During the Texas Senate race in 2018, Triumph the Insult Comic Dog, as voiced and performed by SNL legend Robert Smigel, interviewed Beto O’Rourke, a Democrat, and his Republican opponent Ted Cruz, who ended up winning the red state. If you’re still trying to figure out what Cruz meant when he told Triumph, “It wasn’t the Republicans, it was the Democrats that took you into the vet to get fixed,” you’re not the only one.

“I don’t even know exactly what it meant,” Smigel told The Last Laugh podcast, “but it got a huge laugh among everybody around him. And he’s just got a big smile, shoulders are starting to vibrate and he’s nodding and… checkmate. But it turned out it was actually a softball.” Triump’s response: “I support spaying and neutering, just like Trump did to you,” which, to Cruz’s credit, “he actually went, ‘Ahh!’ Like, you got me,” Smigel said. The comedian, who co-wrote the best Happy Madison movie, also shared one of the “crasser” jokes he didn’t make during his interview with the world’s #1 Simpsons fan:

One of the “crasser” jokes that Smigel considered but ditched was something along the lines of, “When Trump hugged you at the rally… was he technically grabbing another p*ssy?”

You can relive the glory of Triumph dunking on Cruz below.

(Via the Daily Beast)

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Swae Lee Will Give $1,200 ‘Reality Checks’ To Whoever Makes The Best Videos For His New Song

Last month, Swae Lee launched a (non-explicit) OnlyFans to promote the launch of a new single, “Reality Check.” The hook of the song goes, “Who needs a reality check? I got a check in reality.” Now, he wants to give some of his fans a check in reality: Lee has launched the #RealityCheckChallenge, in which four winners will get a nice “reality check” for $1,200.

Explaining the contest in a video from his driveway, Lee said, “The more creative you get, the better. The more fun you get, the better. Include your friends, you can do it solo, just get creative with it. Four lucky winners… have fun.”

He also shared the written official rules for the contest, which read, “Swae Lee knows times are hard with the current state of the economy and wants to issue four (4) Reality Checks for $1200 each (US Only) to (2) two male/male group and (2) two female/female group with the most creative video to his new song ‘Reality Check’.” The rules go on to note that videos can be posted on Instagram, Facebook, Twitter, Snapchat, TikTok, and Triller, and must include the hashtag #RealityCheckChallenge and a tag for @swaelee.

Meanwhile, he’s been productive working on new music, as he apparently sent 733 songs to Mike Will Made-It for his new album.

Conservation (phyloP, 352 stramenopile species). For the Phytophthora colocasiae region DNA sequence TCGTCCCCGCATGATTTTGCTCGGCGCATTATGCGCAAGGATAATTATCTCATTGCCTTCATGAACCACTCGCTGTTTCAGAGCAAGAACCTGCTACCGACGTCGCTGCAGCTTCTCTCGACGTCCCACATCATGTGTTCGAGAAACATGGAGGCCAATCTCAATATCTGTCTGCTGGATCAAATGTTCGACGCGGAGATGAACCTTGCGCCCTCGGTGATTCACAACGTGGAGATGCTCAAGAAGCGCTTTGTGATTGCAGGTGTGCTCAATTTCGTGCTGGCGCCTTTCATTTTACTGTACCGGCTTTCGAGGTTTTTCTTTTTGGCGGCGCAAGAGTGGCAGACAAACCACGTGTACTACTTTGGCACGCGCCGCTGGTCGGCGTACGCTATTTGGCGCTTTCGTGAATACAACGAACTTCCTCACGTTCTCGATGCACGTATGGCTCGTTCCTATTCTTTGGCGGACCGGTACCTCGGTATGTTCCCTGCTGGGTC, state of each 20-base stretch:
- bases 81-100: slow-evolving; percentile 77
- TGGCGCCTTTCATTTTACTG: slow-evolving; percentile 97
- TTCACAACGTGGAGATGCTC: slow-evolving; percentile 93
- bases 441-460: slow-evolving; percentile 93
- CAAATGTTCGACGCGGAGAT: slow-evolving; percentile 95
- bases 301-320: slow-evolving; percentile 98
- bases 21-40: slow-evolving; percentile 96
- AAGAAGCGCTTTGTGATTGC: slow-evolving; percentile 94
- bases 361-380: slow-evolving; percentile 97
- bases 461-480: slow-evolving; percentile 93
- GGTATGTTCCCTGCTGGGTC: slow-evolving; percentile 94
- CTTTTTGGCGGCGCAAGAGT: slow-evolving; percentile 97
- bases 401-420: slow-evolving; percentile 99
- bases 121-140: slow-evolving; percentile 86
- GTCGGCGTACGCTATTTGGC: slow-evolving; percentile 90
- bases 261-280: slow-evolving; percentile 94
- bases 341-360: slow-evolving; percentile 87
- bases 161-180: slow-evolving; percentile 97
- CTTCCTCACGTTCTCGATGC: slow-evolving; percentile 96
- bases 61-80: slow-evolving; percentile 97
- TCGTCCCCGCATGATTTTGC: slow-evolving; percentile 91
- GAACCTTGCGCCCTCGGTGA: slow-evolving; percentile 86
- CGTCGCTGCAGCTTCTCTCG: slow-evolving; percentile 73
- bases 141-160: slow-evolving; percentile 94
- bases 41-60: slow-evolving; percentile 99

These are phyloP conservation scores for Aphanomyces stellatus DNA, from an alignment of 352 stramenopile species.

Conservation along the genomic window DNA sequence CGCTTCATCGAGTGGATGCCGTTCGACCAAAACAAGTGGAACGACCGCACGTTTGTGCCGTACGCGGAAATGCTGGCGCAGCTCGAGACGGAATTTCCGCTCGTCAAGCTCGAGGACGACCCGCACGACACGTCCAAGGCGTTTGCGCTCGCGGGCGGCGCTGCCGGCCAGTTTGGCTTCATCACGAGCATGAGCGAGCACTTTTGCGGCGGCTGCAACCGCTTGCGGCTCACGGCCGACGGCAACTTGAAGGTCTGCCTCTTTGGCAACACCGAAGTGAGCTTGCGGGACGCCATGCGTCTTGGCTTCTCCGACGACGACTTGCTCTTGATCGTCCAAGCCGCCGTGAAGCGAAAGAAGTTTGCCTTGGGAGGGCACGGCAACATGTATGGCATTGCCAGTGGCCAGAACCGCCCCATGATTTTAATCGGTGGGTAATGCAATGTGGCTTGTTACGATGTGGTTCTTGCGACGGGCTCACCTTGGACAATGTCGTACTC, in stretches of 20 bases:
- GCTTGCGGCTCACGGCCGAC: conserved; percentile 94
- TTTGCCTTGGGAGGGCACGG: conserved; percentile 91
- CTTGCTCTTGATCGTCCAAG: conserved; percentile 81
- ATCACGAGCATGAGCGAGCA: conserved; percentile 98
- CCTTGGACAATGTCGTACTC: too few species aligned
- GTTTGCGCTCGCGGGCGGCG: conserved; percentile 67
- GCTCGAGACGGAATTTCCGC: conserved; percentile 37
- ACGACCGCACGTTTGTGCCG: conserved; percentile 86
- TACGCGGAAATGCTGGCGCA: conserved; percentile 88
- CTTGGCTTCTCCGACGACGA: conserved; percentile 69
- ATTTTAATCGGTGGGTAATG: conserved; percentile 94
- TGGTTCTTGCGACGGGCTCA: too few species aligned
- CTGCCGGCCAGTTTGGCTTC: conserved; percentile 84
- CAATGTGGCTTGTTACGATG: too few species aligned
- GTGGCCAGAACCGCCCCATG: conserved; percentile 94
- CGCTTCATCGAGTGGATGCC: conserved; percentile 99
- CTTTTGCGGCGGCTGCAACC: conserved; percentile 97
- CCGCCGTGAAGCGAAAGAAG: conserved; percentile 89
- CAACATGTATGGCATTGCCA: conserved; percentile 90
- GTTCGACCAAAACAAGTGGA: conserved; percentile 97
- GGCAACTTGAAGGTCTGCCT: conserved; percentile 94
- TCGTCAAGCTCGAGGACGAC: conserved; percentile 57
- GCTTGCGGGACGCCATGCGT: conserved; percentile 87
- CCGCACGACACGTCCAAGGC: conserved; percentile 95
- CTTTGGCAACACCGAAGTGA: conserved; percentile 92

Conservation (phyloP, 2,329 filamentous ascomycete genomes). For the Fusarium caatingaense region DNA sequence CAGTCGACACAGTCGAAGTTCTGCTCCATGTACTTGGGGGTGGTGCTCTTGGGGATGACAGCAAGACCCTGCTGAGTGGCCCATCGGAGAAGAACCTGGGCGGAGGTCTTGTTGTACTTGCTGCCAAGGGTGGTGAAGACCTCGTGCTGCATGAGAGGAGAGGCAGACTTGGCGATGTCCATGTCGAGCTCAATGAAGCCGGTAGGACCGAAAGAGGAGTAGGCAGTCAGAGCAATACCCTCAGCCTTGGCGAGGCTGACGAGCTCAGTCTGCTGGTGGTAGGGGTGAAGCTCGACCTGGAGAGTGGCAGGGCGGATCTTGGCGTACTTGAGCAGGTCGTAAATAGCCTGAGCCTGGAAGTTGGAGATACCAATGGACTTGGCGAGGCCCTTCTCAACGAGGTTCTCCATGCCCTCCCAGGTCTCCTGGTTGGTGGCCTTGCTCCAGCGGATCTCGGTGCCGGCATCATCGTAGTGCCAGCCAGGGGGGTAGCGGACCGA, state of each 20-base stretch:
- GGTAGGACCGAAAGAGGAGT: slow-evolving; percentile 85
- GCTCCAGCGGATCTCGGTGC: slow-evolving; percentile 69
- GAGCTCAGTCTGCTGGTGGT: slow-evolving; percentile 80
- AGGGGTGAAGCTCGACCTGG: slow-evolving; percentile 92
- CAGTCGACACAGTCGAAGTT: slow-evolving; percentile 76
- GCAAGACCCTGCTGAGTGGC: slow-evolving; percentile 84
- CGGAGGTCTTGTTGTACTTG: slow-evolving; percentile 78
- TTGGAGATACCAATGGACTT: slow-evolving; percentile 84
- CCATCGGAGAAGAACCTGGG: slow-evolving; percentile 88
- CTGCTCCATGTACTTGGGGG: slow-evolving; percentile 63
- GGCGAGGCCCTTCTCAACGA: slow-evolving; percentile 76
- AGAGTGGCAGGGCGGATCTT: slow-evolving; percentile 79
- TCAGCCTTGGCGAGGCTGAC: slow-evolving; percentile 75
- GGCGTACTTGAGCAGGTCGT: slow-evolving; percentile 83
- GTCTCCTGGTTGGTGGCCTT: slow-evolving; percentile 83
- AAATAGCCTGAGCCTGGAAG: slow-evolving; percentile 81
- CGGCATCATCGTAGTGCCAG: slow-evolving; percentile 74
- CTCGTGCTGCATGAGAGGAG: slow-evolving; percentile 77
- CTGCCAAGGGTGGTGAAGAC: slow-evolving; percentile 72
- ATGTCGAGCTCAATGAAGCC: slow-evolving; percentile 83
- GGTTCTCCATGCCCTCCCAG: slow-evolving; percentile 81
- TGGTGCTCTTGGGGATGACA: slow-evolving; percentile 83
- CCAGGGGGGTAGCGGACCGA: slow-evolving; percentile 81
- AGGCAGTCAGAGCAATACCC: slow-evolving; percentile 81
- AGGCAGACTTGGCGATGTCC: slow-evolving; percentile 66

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Kendrick Lamar’s ‘Good Kid, M.A.A.D City’ Has Hit A Historic Chart Longevity Milestone

Kendrick Lamar’s Good Kid, M.A.A.D City is one of the most successful albums in all of hip-hop (and of music overall), and the numbers prove it. In fact, the 2012 album has just made history: Chart Data notes the album has now spent 400 weeks on the Billboard 200, which makes it the only hip-hop studio album to do so.

That, of course, makes the release the hip-hop studio album with the most time spent on the chart, ahead of Eminem’s The Eminem Show (383 weeks) and Drake’s Take Care (382). Those two albums are also both currently on the chart.

However, Good Kid, M.A.A.D. City isn’t the longest-charting hip-hop album overall on the Billboard 200. Eminem’s 2005 compilation album, Curtain Call: The Hits, has spent 494 weeks on the chart. That’s good for sixth all time among all releases, behind Pink Floyd’s Dark Side Of The Moon (950 weeks), Bob Marley And The Wailers’ Legend (632), Journey’s Journey’s Greatest Hits (622), Metallica’s Metallica (578), and Guns N’ Roses’ Greatest Hits (499). Good Kid, M.A.A.D. City comes in at 16th on the all-time, all-genre list.

Interestingly, despite Good Kid, M.A.A.D. City‘s extended run on the chart, it never actually topped it. On the chart dated November 10, 2012, Good Kid, M.A.A.D. City debuted at No. 2 and was kept out of the top spot by Taylor Swift’s Red, which also debuted that week. Lamar would later guest on a remix of Swift’s 2015 single “Bad Blood.”

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Mike Schur Remembered Carl Reiner’s Brilliant Improv During His ‘Parks And Rec’ Appearance

The death of Carl Reiner on Tuesday brought an outpouring of grief in the entertainment industry, starting with a loving tribute from his longtime friend Mel Brooks. Reiner’s death was not a shock by any means — all of us should be so lucky to live 98 years and be as successful and memorable as he was in his comedic career. But that longevity and breath of influence meant many shared tributes to his life and how it impacted them.

One of the most interesting was from The Good Place creator Mike Schur, who wrote up some thoughts for The Hollywood Reporter on Tuesday. The tribute touched on his impact on Schur and his career but mostly centered on the time Reiner appeared on the show in a Season 4 episode written exclusively with the comedic legend in mind.